Re: emergency IPC with SysV message queues

From: Jeff <>
Date: Sun, 19 May 2019 19:54:50 +0200

On Thu, May 16, 2019 at 09:25:09PM +0000, Laurent Bercot wrote:
> Oh? And the other complaints haven't given you a clue?
> We are a friendly community, and that includes choosing to follow
> widely adopted threading conventions in order to make your readers
> comfortable, instead of breaking them because you happen not to like
> them. Please behave accordingly and don't be a jerk.

breaking long threads that went in a direction that has nothing to do
with the original thread topic is in no way unfriendly or offensive,
nor does that make me a "jerk".

> Okay, so your IPC mechanism isn't just message queues, it's a mix
> of two different channels: message queues *plus* signals.

well, no. the mechanism is SysV msg queues and the protocol for
clients to use to communicate includes - among other things - notifying
the daemon (its PID is well known) by sending a signal to wake it up and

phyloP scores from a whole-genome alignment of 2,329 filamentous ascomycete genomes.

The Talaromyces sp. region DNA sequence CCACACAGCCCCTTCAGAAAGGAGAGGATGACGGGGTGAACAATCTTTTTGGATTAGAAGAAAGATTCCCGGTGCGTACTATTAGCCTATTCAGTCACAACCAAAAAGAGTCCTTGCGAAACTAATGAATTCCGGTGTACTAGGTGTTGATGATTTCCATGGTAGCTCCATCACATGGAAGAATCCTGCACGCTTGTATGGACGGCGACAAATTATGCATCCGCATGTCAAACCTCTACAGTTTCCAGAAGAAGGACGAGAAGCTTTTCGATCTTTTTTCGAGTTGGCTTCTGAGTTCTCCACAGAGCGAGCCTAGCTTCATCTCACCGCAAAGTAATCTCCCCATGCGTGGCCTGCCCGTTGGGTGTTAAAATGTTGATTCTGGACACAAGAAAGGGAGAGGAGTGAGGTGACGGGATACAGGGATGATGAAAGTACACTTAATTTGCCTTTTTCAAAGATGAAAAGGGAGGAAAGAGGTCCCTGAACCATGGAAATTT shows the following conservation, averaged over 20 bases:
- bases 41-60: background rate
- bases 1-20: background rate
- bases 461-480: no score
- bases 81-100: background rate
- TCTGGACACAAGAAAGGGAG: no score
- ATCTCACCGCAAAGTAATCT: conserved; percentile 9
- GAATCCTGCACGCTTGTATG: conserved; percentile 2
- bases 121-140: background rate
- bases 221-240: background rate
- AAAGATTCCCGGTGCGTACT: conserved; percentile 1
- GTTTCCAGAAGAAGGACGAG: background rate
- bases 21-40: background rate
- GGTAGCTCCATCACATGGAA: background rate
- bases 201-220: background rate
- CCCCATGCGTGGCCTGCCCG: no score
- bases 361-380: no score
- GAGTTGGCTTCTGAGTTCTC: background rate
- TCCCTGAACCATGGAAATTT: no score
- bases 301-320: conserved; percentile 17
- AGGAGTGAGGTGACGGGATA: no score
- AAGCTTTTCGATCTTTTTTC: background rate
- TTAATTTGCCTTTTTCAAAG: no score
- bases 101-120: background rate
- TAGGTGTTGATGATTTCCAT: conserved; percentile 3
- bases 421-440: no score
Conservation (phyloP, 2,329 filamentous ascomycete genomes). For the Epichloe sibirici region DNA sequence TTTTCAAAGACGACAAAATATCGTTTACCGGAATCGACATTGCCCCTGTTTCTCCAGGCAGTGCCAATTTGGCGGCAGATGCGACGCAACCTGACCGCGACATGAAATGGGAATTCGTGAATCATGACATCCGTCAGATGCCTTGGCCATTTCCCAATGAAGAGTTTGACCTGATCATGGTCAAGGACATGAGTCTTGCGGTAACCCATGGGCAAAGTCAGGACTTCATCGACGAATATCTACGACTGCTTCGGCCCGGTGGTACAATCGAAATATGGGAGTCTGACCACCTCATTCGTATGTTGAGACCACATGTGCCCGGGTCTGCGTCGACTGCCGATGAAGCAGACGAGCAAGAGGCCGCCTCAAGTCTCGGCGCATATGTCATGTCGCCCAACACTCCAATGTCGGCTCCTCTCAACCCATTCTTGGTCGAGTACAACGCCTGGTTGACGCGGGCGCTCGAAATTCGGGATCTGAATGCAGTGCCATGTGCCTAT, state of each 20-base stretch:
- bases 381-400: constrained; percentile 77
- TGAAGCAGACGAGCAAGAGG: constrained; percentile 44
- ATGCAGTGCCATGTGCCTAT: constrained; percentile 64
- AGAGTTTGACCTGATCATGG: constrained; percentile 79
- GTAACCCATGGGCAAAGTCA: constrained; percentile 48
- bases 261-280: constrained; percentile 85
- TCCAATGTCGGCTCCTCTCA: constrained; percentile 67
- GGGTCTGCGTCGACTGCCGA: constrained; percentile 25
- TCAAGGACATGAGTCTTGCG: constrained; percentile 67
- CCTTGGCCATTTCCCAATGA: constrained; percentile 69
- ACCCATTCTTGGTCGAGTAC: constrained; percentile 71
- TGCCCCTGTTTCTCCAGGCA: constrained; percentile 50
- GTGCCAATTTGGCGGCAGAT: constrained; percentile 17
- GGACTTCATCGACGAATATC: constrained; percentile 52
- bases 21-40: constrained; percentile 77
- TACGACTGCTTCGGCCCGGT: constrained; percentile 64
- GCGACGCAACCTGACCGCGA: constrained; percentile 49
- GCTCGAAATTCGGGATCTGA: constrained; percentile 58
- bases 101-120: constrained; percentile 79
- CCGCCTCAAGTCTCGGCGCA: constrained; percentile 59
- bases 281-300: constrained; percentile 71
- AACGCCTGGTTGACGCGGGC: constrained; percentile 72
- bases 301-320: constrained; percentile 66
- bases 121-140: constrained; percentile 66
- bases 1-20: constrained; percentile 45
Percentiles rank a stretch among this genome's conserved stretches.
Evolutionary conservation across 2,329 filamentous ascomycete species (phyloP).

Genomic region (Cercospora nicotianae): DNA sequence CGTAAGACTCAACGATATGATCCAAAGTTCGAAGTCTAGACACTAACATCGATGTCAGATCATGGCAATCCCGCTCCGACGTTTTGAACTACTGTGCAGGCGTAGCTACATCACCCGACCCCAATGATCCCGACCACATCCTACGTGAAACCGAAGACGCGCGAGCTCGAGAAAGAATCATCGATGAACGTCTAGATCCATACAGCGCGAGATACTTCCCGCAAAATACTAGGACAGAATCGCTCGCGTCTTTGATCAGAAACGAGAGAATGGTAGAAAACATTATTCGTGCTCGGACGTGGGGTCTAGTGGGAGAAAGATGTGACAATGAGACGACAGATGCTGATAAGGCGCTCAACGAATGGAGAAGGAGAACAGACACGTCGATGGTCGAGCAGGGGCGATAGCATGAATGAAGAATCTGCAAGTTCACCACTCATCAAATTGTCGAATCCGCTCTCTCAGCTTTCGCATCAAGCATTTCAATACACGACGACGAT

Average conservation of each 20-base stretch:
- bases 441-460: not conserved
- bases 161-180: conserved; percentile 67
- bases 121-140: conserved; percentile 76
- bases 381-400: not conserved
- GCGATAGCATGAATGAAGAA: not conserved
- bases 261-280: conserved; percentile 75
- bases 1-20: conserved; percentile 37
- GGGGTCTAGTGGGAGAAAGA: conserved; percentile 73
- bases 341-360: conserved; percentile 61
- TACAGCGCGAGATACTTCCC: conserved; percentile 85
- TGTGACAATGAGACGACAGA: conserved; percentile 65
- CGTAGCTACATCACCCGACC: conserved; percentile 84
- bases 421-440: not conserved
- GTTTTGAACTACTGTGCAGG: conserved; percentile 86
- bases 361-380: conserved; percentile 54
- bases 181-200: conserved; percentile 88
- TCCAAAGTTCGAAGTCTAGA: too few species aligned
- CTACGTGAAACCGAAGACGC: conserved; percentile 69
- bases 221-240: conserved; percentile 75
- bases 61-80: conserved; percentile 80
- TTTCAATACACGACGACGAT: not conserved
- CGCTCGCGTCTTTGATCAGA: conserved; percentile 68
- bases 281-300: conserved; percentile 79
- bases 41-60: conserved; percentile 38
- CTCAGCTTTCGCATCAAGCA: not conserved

have it processes the request input queue.
you do not use just fifos (the mechanism), there is also a protocol
involved that clients and server use.

> Signals for notification, message queues for data transmission. Yes,
> it can work, but it's more complex than it has to be, using two Unix
> facilities instead of one.

indeed, this is more complex than - say - just sockets. on the other
hand it does not involve any locking to protect against concurrently
accessing the resource as it would have done with a fifo.

and again: it is just an emergency backup solution, the preferred way
are (Linux: abstract) unix sockets of course. such complicated ipc is
not even necessary in my case, but for more complex and integrated
inits it is. that was why i suggested in order to make their ipc
independent of rw fs access.

and of course one can tell a reliable init by the way it does ipc.